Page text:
Mexican officials on Sunday were attempting to return almost 200 Central American migrants to their home countries after they escaped an abandoned trailer.
The migrants were found Saturday in a trailer in Veracruz state, about 400 miles from the U.S. border, Mexico's National Institute of Migration said. The rescue came a week after 10 undocumented immigrants died in a packed, overheated trailer in San Antonio, Texas.
Officials told AFP news service the 178 occupants of the truck Saturday apparently realized they had been abandoned by the traffickers and a few escaped, seeking help from local residents who provided food and water.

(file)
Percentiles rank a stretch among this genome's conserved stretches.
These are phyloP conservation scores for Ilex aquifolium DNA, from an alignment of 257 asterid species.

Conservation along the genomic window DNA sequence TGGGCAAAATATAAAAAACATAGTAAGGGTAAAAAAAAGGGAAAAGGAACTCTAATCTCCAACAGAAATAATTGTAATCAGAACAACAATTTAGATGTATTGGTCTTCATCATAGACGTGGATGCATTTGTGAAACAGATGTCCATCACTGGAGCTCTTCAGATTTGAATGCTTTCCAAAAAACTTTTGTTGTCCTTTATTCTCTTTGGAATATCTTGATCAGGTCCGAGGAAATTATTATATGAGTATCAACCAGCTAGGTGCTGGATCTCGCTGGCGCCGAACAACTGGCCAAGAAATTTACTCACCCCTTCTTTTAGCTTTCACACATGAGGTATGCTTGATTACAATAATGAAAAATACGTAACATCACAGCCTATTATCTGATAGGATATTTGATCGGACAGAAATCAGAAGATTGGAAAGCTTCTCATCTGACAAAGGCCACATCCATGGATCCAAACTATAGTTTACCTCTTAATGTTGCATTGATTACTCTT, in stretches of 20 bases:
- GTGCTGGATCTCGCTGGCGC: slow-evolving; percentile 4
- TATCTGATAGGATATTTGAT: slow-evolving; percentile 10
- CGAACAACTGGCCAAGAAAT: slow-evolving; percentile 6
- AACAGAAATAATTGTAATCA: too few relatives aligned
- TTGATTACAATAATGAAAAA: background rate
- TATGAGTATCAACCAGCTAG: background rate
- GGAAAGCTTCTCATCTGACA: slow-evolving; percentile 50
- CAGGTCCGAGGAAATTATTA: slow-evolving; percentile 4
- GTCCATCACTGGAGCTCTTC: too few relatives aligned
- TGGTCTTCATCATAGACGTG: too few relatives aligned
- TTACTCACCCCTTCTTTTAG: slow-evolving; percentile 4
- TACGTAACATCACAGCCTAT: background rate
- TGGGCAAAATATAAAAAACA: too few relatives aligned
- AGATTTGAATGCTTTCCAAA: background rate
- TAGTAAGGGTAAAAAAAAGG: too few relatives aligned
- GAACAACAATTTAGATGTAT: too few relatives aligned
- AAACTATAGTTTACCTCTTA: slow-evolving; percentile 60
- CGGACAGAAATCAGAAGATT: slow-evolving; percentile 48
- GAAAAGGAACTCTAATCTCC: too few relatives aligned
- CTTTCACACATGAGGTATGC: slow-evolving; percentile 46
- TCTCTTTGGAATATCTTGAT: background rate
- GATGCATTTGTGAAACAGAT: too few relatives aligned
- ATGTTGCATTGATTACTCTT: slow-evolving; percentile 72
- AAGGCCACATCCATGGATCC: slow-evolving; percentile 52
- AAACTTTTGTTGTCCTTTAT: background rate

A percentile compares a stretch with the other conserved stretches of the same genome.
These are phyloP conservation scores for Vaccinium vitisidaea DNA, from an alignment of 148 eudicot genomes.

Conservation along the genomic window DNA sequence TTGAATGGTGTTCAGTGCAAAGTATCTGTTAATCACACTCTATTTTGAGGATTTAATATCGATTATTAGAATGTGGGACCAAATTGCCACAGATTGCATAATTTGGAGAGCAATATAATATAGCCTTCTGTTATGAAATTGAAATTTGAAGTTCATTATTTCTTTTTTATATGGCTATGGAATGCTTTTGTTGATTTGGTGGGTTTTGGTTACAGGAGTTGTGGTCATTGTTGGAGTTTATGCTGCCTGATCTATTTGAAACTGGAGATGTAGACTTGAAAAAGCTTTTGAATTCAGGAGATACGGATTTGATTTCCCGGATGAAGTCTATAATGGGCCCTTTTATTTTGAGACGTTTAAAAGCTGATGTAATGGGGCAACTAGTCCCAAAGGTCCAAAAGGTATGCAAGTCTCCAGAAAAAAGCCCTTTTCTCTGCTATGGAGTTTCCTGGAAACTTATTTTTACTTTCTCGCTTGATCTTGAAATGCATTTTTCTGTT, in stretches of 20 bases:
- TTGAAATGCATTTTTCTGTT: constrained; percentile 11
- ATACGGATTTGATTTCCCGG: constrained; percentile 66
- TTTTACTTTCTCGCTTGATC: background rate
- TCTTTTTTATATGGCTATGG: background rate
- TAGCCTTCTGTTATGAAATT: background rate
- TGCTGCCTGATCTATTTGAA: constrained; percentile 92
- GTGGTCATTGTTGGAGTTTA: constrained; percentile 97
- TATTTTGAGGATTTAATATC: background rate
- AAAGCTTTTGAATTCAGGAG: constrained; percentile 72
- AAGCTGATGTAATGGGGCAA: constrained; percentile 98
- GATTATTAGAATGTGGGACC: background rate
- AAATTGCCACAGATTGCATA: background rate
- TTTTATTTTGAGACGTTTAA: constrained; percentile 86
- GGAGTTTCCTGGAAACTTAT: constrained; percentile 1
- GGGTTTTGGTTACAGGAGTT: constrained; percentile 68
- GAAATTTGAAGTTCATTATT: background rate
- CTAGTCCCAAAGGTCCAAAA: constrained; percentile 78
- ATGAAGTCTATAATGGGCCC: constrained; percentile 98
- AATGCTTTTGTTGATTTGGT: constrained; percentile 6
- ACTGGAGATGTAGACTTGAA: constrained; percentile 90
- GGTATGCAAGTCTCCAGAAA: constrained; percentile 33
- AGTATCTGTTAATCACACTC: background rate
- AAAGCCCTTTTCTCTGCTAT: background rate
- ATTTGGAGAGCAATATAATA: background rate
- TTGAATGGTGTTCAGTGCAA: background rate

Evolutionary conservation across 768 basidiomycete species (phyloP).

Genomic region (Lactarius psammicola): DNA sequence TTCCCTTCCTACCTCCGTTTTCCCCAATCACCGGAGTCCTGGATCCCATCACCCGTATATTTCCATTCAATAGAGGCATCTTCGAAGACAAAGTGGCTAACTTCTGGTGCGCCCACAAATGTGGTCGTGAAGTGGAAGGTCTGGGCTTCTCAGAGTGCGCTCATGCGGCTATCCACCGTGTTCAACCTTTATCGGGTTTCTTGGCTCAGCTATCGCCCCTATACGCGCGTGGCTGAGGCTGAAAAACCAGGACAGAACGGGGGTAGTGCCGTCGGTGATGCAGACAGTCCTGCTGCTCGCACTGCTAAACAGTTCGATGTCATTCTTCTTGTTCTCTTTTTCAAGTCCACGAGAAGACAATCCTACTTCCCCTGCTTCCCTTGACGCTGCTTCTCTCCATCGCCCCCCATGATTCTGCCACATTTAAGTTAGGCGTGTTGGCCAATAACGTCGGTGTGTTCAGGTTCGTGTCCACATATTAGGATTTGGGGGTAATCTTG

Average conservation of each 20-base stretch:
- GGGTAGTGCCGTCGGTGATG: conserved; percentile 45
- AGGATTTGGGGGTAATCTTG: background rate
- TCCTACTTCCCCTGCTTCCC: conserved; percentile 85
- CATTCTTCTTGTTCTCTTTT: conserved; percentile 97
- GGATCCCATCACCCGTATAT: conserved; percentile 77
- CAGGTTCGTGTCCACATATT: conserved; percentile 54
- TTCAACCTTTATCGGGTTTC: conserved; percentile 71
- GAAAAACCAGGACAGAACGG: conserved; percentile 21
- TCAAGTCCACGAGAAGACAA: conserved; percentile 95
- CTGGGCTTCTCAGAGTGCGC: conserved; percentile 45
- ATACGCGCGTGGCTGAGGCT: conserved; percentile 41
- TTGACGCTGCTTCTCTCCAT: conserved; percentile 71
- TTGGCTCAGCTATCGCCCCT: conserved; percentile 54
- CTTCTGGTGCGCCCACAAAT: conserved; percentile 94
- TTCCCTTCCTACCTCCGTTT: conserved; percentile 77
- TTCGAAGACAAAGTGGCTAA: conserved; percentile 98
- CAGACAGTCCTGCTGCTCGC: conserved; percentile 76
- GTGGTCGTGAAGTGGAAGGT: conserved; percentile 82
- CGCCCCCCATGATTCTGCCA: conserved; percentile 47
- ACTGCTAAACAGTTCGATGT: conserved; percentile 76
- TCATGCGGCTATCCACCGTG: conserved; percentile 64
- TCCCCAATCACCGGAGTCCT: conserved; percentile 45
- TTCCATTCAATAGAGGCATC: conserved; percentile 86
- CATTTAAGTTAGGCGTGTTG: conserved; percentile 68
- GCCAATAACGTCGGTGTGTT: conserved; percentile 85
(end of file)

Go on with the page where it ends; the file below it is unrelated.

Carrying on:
The Central Americans were shuttled to a migration center for medical assistance before the process began to return them to their home countries, the migration agency said.
No arrests were immediately reported. In the San Antonio case, a Florida trucker is facing charges that could bring the death penalty. James Mathew Bradley Jr., 60, told police he was unaware of the human cargo packed in his rig.
But one passenger told authorities about 100 people stuffed in the trailer Bradley was hauling took turns breathing through a hole in the wall. More than two dozen survivors were rushed to hospitals, some in critical condition.
Homeland Security Secretary John Kelly — who is leaving the post to serve as chief of staff to President Trump — said the Texas tragedy demonstrated the "brutality" of the human smuggling rings.
"These smugglers have no regard for human life and seek only profits," Kelly said.
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